Accepted projects will partner with the DSG and DRS teams to use CERES to securely store their project materials in the DRS and create a customized WordPress site to publish those materials on the web.
If you have questions, the DSG staff are glad to meet and discuss project proposals before the deadline; please contact us at DSG@northeastern.edu to set up a meeting.
Please visit the DRS Resources page for more information about the DRS. If you don’t think CERES is right for your project, but you are still interested in securely storing project files in the DRS, contact Sarah Sweeney.
Posted in: Library News and Events
Posted by: Jennie Robbiano
Written by Teresa de Costa, School of Journalism.
Northeastern’s Archives and Special Collections have compiled the works of Catherine Allen, a prominent Boston educator and professor at Bouvé College. Allen’s collection includes her notes and pictures of life achievements throughout her career in Boston. Authors Diane LeBlanc and Allys Swan published the book “Playing for Equality: Oral Histories of Women Leaders in the Early Years of Title IX.” The bulk of the research which informed this work was done with the help of Northeastern’s Archives. Swan and LeBlanc examine Allen’s life as a musician, coach and teacher. During Allen’s time in Boston, she taught at Bouvé College and spoke all over the world as a coeducational advocate.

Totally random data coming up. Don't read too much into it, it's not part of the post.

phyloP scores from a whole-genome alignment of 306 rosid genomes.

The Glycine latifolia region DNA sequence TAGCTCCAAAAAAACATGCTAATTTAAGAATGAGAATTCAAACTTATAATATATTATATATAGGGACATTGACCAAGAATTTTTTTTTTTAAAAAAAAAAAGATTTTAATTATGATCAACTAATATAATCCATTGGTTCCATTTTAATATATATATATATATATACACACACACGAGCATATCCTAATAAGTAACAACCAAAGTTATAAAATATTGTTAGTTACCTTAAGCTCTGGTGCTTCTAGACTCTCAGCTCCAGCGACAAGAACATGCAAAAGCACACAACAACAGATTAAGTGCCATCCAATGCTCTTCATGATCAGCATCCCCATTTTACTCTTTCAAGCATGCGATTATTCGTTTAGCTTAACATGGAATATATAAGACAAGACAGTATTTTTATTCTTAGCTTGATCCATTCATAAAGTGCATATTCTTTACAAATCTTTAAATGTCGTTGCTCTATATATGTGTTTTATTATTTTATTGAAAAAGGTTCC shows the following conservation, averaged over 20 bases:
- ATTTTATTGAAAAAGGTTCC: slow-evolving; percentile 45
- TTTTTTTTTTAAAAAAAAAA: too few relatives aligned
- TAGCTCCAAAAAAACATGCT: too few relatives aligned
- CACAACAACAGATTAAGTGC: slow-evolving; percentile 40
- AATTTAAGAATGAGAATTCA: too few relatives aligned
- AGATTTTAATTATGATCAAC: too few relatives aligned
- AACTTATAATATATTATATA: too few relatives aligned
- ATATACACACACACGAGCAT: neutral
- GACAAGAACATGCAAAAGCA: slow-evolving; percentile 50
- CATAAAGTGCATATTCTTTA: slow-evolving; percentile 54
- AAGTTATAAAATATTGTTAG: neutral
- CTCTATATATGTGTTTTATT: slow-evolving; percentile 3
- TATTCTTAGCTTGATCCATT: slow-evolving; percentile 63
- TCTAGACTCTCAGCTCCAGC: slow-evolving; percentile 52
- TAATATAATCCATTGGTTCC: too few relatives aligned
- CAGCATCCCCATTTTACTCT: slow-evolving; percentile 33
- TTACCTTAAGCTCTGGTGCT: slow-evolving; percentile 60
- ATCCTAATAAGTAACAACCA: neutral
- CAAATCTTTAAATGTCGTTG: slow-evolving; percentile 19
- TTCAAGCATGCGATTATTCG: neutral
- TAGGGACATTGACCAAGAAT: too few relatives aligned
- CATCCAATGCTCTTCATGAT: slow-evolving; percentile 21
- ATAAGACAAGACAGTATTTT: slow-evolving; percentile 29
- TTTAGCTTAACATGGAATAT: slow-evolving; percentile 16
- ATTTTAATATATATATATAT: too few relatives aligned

According to Michelle Romero, Assistant Archivist, “In 1980 the Boston-Bouvé College merged with Northeastern University’s College of Education to form the Boston-Bouvé College of Human Development Professions. In 1992 the school merged with the College of Pharmacy and Allied Health Professions and continues at Northeastern University as the Bouvé College of Health Sciences.” Allen observed Northeastern students in her notes and called them “Beautifully educated.” Her work with former Northeastern President Asa Knowles created a coeducational program ten years before Title IX. Title IX allowed anyone to be educated without prejudice.
With Allen’s passing in 2002 her legacy still lives in the surviving students from Bouvé College. “They created a sisterhood where they share fond memories.” Said Romero “These women are real go getter’s.” The work of Catherine Allen and Bouvé Exhibit can be viewed at Snell Library.
Posted in: Archives and Special Collections